Review: Unity #1

November 14, 2013

Valiant’s first superteam gets a worthy debut issue as Unity tackles a tough prospect with admirable intelligence.

Unity #1 Review

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a read/RANT update

June 7, 2013

readrantYes, read/RANT is still around.  If you are curious about the absence of posts, and possible upcoming things (like maybe free comics), well read on!

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Review: Justice League #1

August 31, 2011

Spoiler Warning!

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Review: Flashpoint #5 *spoilers*

August 31, 2011

Spoiler Warning!

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Final Thoughts on the DC Relaunch

August 30, 2011

It’s finally here… almost.  Just one more day until Flashpoint #5 brings the current DCU to an end and Justice League #1 launches the new DC Universe.  Before that happens, I thought I’d share a few thoughts about what is sure to be a landmark event.

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Why this relaunch could have been done without

August 25, 2011

We should all know by now that the DC Relaunch is about to take place. In most regards at least, I think this relaunch could and should have been done without. Some of the things could even I will address things in no real order, and maybe add in a few other complaints.

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DC Relaunch: Batman and Robin #1

July 3, 2011

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DC Relaunch: Detective Comics #1

June 30, 2011

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DC Relaunch Rant (not really)

June 7, 2011

How crazy is the DC relaunch?  I mean seriously, who saw that coming?  And yet, in retrospect, it all makes perfect sense.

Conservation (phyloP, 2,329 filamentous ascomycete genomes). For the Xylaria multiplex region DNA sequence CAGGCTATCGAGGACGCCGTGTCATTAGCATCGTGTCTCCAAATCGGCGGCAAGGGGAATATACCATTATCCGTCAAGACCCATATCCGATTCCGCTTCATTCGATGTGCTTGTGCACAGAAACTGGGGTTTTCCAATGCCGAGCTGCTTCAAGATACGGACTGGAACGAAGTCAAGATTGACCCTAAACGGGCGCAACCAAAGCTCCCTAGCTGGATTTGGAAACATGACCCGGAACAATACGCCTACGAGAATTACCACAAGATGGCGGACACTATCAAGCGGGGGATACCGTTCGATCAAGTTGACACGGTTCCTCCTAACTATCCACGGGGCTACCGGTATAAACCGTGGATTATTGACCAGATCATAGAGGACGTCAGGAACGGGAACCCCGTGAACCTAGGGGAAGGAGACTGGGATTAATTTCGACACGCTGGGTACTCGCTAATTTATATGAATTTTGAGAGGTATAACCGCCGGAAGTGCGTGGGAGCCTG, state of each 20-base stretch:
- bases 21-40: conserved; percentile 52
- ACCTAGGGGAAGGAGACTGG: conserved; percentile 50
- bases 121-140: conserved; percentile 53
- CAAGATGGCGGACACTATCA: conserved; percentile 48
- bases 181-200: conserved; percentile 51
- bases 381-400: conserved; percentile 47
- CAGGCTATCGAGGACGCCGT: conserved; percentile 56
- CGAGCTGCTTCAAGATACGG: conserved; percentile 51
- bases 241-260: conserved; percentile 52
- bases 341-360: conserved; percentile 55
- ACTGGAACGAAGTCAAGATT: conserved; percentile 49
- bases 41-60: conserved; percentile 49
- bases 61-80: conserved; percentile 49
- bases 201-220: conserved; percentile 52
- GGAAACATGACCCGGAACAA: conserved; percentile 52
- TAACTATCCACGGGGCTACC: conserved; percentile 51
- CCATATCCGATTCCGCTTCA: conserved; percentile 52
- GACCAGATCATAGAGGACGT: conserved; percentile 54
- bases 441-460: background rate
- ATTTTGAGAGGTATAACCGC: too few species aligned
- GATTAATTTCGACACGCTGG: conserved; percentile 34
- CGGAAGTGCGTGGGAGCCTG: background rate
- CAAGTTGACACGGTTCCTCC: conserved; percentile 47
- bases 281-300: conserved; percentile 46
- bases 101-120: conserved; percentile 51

I know a lot of fans have been wringing their hands and predicting failure.  And failure is definitely a possibility.  The stakes on this gamble are freaking huge!  But that’s why I love it.  This is the ballsiest move in comics.  And I hope to hell DC hits the jackpot.

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SeventhSoldier Presents: War

December 23, 2008

War, huh? What is it good for? Some pretty good comics, that’s what.

Wonder Woman #26


The beginning of Simone’s Rise of the Olympian arc, Wonder Woman’s big shake-up for this year, it also serves as the introduction of her brand new villain – Genocide.  And, to get this out of the way right smack-dab in the beginning of the review, it’s a solid opening issue, if not a stellar one.

Genocide is, to my surprise, a terrible villain.  Thankfully, Simone smartly avoids the issue, because while Genocide, like most one-note characters, is not a particularly compelling personality, she is an excellent monster – and I feel that her costume and dialogue accurately reflect this.